with three-generation pedigrees ful fi lled the dream by inheriting the color and other characteristics of the Vizsla while at the same time passing along the somewhat heavier bone structure and wiry multi- layered coat of the German Wirehaired Pointer. Th e fi rst Wirehaired Vizsla to be shown was Dia De Selle, in 1943. By 1944, there were 60 dogs registered. But WWII brought the near extinction of both the Vizsla and the Wirehaired Vizsla in Hun- gary; dogs were killed and kennels were dis- persed or nationalized under the communist regime, while records and stud books were destroyed or lost. Because of the upheaval of the Second World War and the post- war years, the breed’s development in that period is di ffi cult to trace. We rely on anec- dotal information, hand-written pedigrees and oral history. We know that there were some outcrosses to other breeds in addition to GWP; Pudelpointers and Wirehaired Pointing Gri ff ons were certainly used, and possibly even a Bloodhound. A handwritten pedigree for one dog goes back, eleven gen- erations on the sire and ten generations on the dam, to an Irish Setter which was bred in a total of four times “for speed.” Eventually, after many ups and downs, the Wirehaired Vizsla was recognized by the FCI in 1966 as an independent Hun- garian breed, Drótsz ő r ű Magyarvizsla (Wirehaired Hungarian Vizsla) under Standard #239. With the fi rst imports to North America, the UK and Western Europe fromHungary and Czechoslovakia in the 1970s, the Wirehaired Vizsla began gaining popularity around the world. Although recognized by the Canadian Kennel Club in 1977, the Wirehaired Vizsla remained unrecognized in Amer- ica as the result of a sort of “identity cri- sis.” Author and literary editor, Charles Newman discovered the breed in his vis- its to Hungary in the 1960s and imported
his fi rst Wirehaired Vizslas in 1973. But Newman called them “Uplanders” from their origins in the uplands of northern Hungary, believing the name would help distinguish the breed from its smooth cousin, the Vizsla. He formed a club in Virginia with the aim of gaining sup- port for “Uplanders” among American sportsmen and applied for recognition with the Field Dog Stud Book and the American Kennel Club. However, there were far too few in the country for rec- ognition and, because the breed was not recognized by that name anywhere else, AKC and FDSB refused to recognize the breed as the “Versatile Uplander.” Still relatively unknown in the US, the early e ff orts to promote Wirehaired Vizslas as “Uplanders” died out and few records remain of them. A handful of dedicated hunters in Can- ada and the U.S. persisted in their e ff orts to preserve the integrity of the purebred Wirehaired Vizsla through importing purebred registered European stock for their breeding programs and testing the dogs’ versatile hunting ability. NAVHDA (North American Versatile Hunting Dog Assoc.) tested the fi rst WV in 1974 and formally recognized the breed in 1986. Th e WV can be registered in the Field Dog Stud Book through NAVHDA. By 2003, a total of 181 WV, includ- ing those in Canada, had been registered in NAVHDA and the Wirehaired Vizsla Club of America was formed for the purpose of breed rescue and to develop a breed network in the US. By January 2006, over 350 Wirehaired Vizslas had been registered in NAVHDA and the WVCA organized its fi rst board of direc- tors. Also that year, the breed was recog- nized by the United Kennel Club as the Hungarian Wire-Haired Vizsla and the United HWV Association was founded.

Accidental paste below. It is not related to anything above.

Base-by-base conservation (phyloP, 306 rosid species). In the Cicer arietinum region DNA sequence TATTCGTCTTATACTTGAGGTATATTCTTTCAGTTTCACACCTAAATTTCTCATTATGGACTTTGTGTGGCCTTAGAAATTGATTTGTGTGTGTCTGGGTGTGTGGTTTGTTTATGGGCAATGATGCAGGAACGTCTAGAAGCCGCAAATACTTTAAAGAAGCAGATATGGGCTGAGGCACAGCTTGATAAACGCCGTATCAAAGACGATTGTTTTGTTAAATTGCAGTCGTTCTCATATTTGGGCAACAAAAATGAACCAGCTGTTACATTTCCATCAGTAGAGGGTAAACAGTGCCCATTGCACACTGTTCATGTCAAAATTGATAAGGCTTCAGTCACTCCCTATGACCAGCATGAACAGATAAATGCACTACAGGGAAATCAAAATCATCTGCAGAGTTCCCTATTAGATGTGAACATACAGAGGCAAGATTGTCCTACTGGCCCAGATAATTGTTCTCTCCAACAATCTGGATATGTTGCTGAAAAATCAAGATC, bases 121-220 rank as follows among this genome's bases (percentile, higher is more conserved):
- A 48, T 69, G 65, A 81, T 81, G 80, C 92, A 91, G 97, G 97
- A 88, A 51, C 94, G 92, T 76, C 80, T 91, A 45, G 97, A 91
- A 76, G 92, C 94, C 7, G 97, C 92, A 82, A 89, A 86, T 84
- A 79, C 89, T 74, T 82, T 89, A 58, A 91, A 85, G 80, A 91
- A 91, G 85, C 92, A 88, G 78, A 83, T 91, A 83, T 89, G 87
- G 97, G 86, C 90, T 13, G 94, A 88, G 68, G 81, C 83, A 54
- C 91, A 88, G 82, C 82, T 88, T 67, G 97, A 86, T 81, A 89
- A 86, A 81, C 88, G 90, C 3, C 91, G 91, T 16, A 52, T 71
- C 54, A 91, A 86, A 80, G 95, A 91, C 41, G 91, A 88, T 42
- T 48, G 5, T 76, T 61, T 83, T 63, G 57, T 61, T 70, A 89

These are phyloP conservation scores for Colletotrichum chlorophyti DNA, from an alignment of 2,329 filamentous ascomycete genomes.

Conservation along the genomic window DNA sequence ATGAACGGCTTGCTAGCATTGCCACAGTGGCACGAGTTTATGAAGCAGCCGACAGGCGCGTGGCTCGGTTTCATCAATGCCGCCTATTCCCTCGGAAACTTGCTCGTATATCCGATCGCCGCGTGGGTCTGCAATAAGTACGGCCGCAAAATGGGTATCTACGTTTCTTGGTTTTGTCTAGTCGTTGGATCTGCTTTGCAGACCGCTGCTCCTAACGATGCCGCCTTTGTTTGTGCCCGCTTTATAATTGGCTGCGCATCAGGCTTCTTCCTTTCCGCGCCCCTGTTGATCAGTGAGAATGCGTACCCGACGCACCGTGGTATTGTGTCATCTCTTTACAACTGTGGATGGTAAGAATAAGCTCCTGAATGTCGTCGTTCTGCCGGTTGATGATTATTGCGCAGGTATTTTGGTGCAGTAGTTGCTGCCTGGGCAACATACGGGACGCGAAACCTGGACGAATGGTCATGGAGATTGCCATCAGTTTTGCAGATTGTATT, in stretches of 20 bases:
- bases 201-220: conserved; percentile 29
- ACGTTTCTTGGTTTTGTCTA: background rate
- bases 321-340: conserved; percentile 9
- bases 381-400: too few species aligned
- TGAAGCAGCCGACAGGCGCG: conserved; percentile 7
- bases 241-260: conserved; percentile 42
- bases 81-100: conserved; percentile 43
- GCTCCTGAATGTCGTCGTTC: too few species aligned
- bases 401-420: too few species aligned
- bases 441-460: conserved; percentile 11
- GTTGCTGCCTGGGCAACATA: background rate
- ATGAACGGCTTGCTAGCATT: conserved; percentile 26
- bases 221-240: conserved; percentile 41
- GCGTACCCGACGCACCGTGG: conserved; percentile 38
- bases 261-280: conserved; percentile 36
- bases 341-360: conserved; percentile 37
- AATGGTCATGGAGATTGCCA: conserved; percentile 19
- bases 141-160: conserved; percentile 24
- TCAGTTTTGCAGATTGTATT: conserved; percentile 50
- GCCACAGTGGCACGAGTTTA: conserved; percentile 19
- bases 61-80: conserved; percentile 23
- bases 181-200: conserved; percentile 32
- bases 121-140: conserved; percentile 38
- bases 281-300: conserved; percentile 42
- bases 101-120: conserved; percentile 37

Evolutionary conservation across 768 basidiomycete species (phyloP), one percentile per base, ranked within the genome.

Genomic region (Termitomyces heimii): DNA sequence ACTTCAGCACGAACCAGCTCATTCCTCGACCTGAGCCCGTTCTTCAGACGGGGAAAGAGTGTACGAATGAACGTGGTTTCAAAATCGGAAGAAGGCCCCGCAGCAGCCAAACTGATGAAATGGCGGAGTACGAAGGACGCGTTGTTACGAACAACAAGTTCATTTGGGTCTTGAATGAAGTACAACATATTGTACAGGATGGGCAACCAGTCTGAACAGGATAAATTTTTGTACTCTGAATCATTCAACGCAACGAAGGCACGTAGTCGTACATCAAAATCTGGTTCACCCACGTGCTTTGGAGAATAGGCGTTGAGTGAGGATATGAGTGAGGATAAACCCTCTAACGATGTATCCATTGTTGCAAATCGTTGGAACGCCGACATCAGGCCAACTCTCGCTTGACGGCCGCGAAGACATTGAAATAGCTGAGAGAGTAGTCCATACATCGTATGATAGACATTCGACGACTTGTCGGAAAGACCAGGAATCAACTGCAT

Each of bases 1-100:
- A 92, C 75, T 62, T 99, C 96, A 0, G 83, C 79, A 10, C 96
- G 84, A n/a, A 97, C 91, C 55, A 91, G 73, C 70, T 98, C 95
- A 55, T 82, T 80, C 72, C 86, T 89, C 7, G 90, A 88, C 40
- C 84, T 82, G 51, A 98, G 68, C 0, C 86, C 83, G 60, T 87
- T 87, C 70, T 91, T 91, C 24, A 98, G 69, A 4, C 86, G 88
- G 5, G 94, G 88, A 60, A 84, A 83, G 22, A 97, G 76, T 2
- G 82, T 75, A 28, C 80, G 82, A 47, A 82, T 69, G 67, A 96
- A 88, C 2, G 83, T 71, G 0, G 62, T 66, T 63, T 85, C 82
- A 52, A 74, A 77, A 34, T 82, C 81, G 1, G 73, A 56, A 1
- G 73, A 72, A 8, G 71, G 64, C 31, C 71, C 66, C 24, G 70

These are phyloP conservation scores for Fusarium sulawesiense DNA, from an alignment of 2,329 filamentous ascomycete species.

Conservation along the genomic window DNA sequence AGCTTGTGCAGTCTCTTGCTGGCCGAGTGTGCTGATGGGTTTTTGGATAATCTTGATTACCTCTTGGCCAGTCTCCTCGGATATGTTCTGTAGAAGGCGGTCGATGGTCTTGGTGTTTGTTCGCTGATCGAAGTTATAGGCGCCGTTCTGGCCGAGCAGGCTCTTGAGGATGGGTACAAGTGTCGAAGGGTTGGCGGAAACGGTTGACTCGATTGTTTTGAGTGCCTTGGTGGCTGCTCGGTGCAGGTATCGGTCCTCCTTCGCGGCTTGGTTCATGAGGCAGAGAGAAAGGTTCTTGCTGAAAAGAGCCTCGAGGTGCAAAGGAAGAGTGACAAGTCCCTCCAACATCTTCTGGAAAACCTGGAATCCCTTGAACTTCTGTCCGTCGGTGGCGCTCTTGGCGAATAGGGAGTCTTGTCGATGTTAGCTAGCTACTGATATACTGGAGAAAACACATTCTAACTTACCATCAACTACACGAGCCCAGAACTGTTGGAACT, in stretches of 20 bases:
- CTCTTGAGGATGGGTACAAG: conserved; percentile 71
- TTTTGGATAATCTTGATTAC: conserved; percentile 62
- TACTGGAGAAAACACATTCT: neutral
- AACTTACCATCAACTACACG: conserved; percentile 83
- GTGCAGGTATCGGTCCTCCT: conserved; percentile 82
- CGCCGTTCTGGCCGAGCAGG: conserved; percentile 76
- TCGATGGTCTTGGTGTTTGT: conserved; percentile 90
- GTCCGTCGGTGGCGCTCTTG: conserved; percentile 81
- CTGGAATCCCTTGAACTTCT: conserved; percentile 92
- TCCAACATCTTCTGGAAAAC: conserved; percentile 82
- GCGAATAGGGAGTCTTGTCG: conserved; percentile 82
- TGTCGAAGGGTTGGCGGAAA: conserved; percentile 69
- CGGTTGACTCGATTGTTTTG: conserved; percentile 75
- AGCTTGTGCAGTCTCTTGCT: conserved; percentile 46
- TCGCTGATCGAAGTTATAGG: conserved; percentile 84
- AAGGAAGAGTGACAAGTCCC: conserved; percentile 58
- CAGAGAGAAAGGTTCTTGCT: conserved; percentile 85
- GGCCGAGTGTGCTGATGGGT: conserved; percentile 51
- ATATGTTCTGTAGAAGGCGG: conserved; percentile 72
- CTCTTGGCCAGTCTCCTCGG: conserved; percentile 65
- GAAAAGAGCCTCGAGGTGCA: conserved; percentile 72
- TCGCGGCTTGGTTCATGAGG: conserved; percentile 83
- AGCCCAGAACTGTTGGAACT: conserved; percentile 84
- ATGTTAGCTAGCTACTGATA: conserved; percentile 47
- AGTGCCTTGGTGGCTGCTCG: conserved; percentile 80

Since then, the breed’s numbers have increased much faster. In 2007, the WVCA applied for the Wirehaired Vizsla to be admitted in AKC’s Foundation Stock Service (FSS) and was accepted, e ff ective Jan. 1, 2008. Th e WVCA began collecting pedigrees and applications for its fi rst packet of registra- tions. Th e breed became eligible to com- pete in AKC Companion and Performance Events on Jan. 1, 2009. Th e WVCA was named the AKC parent club in 2010, sanc- tioned to hold hunt tests and given per- mission by AKC to collect a second packet for registrations. Th e Wirehaired Vizsla and the WVCA have continued to grow together in AKC and the breed was admit- ted into the Miscellaneous Class on Jan 1, 2011. Although the UHWVA disbanded in 2012, many continue to show and com- pete in UKC events as well as AKC events and NAVHDA ability tests. Th ere are now over 330 Wirehaired Vizslas registered in AKC-FSS with three-generation pedigrees. Earlier this year, the WVCA applied to the AKC Board of Directors for the breed’s recognition in the Sporting Group and the AKC Board voted in favor of the request. It will be e ff ective July 2, 2014. Th e Wirehaired Vizsla has survived incredible challenges, from wars and near extinction to an American identity crisis. Th e breed keeps growing and improving, thanks to its wonderful qualities that win our love, admiration, and determination to preserve it. Although there are only several thousand —fi ve thousand at most, found worldwide, dedicated kennels and fanciers all over the world work together to protect and preserve our wonderful Wirehaired Vizslas. For more information about the Wire- haired Vizsla and the WVCA, visit http:// www.whvca.org.
“The Wirehaired Vizsla has survived incredible challenges, FROM WARS AND NEAR EXTINCTION TO AN AMERICAN IDENTITY CRISIS.”
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